Review: ‘Reefa’ is a film where art and life converge.

REEFA

REEFA is based on the true story of Israel “Reefa” Hernandez Jr., an 18-year-old Colombian immigrant and art prodigy, who is spending his last summer in Miami with friends, family and his new girl Frankie before moving to New York City on an art scholarship. While Israel and his friends skateboard the city streets and spray-paint the walls of Wynwood, Miami’s graffiti Mecca, anxieties emerge twofold: Israel and his family nervously await their Green Cards while he desperately seeks recognition for his art. When Israel decides to spray paint one last wall, a piece which would command immediate respect from his peers, a sudden encounter with a vengeful Miami police officer leaves his family and friends devastated, the Miami community outraged, and the country reeling from another case of police brutality.

Tyler Dean Flores plays the titular character. He’s a star. There is an ease to his performance that mixes charm and innocence. This film arrives at the tail-end of a murder trial for police brutality, and as we continue the complicated immigration policy debate. REEFA is not simply one family’s story but thousands. What is phenomenal about this script is its ability to tackle multiple subjects simultaneously, never entering the preachy territory. Not only is this a love story about two young people from very different backgrounds, but it’s also a dreamer’s story. REEFA tackles the immigration debate from a humanistic standpoint, The Hernandez family does everything right to obtain their green cards but their fear of stepping over any line is palpable. The conversations between Reefa and his parents highlight the sacrifices and innate understanding that the system is not just. Certainly, the film culminates with an explosive confrontation between Reefa and the police officer hellbent on making him an example. Having read about the effects of tasers on the human body, especially in teenagers, I knew this family would be forever changed as soon as it enters the scene. There is a lot to digest in REEFA, and every part of it is an ode to this young man’s beautiful life and art.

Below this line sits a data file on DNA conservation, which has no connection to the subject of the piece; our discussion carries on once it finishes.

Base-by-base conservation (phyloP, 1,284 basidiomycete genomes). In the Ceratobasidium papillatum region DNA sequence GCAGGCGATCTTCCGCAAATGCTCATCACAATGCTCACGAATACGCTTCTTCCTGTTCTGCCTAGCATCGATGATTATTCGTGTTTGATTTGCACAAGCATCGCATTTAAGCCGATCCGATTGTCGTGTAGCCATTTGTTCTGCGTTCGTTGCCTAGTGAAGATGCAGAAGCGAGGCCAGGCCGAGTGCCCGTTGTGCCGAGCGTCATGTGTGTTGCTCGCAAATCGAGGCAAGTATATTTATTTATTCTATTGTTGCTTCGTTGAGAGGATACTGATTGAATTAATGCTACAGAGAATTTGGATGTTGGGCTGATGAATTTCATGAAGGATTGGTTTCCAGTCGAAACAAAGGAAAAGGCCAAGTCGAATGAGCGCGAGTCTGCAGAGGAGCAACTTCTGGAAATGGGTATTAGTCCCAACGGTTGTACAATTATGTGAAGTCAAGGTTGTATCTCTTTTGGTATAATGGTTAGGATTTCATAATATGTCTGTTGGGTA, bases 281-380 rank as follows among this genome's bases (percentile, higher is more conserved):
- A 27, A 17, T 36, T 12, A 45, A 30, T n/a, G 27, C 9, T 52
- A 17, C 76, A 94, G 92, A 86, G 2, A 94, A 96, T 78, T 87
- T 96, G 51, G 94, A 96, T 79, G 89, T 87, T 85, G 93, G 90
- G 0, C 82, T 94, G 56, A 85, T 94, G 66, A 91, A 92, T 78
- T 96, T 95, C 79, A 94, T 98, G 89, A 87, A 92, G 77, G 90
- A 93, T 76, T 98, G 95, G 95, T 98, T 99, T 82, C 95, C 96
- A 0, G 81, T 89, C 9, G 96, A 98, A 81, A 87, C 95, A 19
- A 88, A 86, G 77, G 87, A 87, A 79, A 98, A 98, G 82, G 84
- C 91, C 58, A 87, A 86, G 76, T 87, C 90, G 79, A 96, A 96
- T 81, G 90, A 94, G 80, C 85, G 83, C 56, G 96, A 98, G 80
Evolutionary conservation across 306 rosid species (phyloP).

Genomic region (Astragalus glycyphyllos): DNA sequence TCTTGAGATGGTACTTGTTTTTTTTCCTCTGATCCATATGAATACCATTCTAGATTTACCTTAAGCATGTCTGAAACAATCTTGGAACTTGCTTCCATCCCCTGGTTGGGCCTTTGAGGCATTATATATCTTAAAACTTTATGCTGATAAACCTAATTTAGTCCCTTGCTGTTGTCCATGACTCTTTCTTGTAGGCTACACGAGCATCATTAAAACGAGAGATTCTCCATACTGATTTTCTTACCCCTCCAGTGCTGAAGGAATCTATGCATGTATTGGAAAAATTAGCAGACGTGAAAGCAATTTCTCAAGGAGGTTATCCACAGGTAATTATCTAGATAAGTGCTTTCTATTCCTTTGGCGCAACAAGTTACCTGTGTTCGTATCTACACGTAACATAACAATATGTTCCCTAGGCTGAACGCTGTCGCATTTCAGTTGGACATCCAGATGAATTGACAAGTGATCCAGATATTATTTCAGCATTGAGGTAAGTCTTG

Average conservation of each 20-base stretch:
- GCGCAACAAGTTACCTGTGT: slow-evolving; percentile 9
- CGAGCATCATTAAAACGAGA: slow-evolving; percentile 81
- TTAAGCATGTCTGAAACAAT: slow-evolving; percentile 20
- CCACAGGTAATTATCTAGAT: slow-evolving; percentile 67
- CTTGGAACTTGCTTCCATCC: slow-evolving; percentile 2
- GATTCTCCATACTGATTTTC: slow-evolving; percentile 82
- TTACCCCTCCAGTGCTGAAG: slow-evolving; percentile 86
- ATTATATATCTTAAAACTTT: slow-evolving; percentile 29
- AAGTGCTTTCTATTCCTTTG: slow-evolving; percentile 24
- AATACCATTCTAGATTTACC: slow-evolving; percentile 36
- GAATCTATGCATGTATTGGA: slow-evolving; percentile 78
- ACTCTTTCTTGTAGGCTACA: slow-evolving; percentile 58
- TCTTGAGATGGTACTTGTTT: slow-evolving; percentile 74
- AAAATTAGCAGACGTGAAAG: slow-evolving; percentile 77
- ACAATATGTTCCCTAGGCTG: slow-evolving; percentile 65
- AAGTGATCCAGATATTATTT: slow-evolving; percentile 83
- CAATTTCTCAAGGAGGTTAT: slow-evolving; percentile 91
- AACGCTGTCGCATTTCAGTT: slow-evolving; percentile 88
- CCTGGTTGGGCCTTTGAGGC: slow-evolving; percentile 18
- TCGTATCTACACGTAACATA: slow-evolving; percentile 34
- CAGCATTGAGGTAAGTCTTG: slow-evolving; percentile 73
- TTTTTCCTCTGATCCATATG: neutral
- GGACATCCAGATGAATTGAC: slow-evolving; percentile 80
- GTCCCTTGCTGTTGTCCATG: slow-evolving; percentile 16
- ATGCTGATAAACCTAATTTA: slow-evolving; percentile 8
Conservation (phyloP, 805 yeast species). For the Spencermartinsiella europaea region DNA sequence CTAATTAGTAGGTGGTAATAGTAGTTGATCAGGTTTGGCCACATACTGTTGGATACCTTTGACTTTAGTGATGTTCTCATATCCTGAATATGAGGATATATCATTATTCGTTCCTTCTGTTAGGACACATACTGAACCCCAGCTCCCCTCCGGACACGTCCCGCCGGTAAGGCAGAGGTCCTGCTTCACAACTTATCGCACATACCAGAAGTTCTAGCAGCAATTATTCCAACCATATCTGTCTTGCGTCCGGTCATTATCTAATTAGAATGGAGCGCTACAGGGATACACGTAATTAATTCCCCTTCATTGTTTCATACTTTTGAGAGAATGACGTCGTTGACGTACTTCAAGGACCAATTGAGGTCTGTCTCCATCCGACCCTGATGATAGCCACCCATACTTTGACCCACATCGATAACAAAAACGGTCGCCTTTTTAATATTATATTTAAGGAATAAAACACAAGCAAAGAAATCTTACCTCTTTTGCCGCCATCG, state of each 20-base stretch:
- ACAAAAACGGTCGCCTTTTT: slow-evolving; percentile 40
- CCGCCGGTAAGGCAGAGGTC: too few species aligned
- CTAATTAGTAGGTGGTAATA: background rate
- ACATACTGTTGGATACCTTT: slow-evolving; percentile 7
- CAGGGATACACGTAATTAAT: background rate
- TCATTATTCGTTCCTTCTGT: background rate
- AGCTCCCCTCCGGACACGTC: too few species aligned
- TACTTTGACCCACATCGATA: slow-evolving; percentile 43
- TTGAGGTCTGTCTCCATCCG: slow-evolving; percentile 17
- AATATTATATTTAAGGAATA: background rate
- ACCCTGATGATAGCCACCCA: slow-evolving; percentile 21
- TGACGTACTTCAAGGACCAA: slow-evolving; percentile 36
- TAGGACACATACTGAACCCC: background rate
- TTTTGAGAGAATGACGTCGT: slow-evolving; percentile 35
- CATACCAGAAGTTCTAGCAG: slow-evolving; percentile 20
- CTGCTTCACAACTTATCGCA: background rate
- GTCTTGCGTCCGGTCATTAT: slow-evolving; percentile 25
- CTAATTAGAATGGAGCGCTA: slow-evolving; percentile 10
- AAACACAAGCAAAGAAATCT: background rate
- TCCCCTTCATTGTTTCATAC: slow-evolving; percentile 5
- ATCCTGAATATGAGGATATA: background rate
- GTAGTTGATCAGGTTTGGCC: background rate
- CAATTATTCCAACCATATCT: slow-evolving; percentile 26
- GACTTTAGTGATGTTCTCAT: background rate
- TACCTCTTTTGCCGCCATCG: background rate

REEFA was written and directed by Jessica Kavana Dornbusch (Love and Debate). The film has a running time of 96 minutes and will not be rated by the MPAA. 

Vertical Entertainment will release REEFA on VOD / Digital Platforms including iTunes, Amazon, Apple TV, Google Play, On-Demand, FandangoNow, and all major cable/satellite platforms on April 16, 2021.

About Liz Whittemore

Liz grew up in northern Connecticut and was memorizing movie dialogue from Shirley Temple to A Nightmare on Elm Street at a very early age. She will watch just about any film all the way through (no matter how bad) just to prove a point. A loyal New Englander, a lover of Hollywood, and true inhabitant of The Big Apple.